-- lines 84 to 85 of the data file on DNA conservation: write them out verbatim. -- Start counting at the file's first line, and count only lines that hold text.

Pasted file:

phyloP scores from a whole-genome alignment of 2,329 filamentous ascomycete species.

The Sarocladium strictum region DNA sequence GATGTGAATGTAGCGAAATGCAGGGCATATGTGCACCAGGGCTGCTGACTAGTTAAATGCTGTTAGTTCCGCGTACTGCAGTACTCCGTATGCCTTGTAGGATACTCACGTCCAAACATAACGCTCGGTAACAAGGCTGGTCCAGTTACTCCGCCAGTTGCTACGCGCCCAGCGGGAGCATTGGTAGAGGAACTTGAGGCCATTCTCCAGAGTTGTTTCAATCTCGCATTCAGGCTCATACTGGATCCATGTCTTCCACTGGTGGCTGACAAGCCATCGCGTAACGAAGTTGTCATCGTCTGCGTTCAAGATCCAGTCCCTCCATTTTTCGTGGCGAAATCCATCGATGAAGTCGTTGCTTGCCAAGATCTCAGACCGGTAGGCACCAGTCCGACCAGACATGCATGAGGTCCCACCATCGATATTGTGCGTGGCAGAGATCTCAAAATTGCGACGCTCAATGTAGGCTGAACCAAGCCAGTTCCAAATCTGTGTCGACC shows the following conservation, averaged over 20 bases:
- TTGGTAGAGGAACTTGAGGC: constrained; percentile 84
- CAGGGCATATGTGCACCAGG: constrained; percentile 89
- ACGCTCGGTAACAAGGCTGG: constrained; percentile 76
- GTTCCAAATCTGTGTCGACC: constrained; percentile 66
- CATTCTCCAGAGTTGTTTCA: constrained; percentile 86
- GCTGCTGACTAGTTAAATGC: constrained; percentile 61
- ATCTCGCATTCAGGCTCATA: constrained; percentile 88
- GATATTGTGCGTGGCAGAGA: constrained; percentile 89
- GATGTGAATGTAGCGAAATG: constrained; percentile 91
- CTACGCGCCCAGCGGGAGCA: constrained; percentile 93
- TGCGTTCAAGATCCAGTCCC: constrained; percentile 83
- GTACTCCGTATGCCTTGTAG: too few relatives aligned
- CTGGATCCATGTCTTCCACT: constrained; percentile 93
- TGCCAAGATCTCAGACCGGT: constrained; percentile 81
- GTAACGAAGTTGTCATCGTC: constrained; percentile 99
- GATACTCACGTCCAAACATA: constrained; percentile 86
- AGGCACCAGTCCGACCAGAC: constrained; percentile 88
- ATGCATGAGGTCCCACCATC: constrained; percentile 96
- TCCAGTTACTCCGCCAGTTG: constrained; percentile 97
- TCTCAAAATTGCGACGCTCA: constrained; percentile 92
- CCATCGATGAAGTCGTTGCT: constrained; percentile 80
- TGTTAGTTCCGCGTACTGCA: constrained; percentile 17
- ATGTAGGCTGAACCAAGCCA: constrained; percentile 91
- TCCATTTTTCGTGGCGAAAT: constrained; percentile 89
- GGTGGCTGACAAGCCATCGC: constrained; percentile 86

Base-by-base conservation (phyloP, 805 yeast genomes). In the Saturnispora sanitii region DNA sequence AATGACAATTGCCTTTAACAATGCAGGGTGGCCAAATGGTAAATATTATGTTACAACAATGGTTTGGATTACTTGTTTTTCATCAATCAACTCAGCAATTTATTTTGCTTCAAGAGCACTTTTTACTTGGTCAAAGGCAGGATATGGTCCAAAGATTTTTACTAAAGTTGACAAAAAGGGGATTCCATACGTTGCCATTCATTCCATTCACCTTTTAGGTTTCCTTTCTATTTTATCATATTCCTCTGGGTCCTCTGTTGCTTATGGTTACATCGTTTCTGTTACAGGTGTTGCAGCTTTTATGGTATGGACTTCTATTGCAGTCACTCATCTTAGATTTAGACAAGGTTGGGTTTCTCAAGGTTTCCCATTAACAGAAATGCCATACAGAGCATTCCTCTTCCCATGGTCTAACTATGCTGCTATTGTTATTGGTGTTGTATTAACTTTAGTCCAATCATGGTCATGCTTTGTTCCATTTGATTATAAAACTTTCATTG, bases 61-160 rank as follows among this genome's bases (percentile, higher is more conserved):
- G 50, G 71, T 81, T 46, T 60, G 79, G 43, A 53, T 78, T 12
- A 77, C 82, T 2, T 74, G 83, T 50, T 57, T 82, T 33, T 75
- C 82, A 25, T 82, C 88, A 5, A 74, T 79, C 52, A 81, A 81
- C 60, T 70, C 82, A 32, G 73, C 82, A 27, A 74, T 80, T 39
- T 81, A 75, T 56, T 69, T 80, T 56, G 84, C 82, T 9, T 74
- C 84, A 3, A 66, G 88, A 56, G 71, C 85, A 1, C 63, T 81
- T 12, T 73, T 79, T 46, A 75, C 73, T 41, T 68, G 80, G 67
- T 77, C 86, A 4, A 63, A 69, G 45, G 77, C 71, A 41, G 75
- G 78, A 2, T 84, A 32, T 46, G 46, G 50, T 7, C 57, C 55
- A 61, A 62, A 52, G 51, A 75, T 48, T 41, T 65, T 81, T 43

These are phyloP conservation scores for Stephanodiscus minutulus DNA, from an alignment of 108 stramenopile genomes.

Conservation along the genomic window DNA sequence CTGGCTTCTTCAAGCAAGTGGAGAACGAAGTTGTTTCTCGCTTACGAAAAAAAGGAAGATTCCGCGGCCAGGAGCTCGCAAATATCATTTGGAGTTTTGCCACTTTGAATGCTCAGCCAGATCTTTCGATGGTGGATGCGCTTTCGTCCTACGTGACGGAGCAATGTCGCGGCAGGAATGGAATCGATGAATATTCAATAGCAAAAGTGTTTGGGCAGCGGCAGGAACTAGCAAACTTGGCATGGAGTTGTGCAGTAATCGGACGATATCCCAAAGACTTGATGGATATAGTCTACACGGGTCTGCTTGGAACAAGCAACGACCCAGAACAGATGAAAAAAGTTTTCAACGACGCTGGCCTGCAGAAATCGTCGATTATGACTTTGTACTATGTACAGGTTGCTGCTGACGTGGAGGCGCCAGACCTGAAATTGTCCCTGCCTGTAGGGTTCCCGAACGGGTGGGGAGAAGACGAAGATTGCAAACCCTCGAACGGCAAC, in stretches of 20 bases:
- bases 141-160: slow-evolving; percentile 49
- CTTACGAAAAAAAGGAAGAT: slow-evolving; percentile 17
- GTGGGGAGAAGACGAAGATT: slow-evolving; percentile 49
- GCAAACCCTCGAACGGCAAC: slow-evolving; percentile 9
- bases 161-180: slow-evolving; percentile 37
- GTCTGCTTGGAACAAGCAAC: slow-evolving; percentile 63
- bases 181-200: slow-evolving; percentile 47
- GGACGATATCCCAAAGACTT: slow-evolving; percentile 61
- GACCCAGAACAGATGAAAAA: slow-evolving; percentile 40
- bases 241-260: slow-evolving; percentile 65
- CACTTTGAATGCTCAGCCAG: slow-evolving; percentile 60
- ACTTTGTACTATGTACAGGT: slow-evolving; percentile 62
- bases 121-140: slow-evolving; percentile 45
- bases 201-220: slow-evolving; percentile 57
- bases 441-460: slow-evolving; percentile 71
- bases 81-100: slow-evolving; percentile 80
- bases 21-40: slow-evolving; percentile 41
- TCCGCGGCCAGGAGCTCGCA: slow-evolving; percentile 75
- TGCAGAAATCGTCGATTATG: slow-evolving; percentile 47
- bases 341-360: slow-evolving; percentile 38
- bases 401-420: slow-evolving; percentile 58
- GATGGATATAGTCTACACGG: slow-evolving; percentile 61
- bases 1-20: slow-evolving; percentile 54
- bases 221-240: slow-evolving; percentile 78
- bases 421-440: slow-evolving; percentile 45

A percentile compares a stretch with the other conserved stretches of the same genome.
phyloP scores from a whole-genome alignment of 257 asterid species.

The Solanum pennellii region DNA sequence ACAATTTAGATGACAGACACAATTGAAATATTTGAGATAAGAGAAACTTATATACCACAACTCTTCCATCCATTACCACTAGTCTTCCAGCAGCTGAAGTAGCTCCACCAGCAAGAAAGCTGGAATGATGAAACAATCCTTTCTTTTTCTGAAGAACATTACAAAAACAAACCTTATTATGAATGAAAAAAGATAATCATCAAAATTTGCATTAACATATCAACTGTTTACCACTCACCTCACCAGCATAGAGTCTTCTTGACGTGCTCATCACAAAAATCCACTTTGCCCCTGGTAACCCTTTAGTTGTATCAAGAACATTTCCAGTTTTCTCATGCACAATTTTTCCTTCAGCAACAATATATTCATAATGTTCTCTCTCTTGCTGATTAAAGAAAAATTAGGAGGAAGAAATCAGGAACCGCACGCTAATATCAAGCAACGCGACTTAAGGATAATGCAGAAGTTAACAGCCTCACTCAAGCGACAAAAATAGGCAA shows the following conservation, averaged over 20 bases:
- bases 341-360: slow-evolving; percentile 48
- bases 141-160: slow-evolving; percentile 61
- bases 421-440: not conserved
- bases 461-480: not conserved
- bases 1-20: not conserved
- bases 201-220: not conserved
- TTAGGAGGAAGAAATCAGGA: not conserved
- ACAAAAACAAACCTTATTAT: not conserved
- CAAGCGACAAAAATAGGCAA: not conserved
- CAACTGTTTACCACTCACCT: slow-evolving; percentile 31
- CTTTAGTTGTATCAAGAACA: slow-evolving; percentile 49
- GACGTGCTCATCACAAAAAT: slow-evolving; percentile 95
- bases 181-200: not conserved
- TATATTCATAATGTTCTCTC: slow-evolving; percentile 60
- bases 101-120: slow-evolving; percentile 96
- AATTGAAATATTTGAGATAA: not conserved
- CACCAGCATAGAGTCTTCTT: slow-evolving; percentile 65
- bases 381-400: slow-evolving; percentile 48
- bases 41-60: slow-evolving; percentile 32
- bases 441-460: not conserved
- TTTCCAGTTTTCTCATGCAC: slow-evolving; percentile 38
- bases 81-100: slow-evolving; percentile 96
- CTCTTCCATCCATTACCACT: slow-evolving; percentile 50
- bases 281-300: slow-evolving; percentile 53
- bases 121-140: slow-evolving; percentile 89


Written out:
- AATTGAAATATTTGAGATAA: not conserved
- CACCAGCATAGAGTCTTCTT: slow-evolving; percentile 65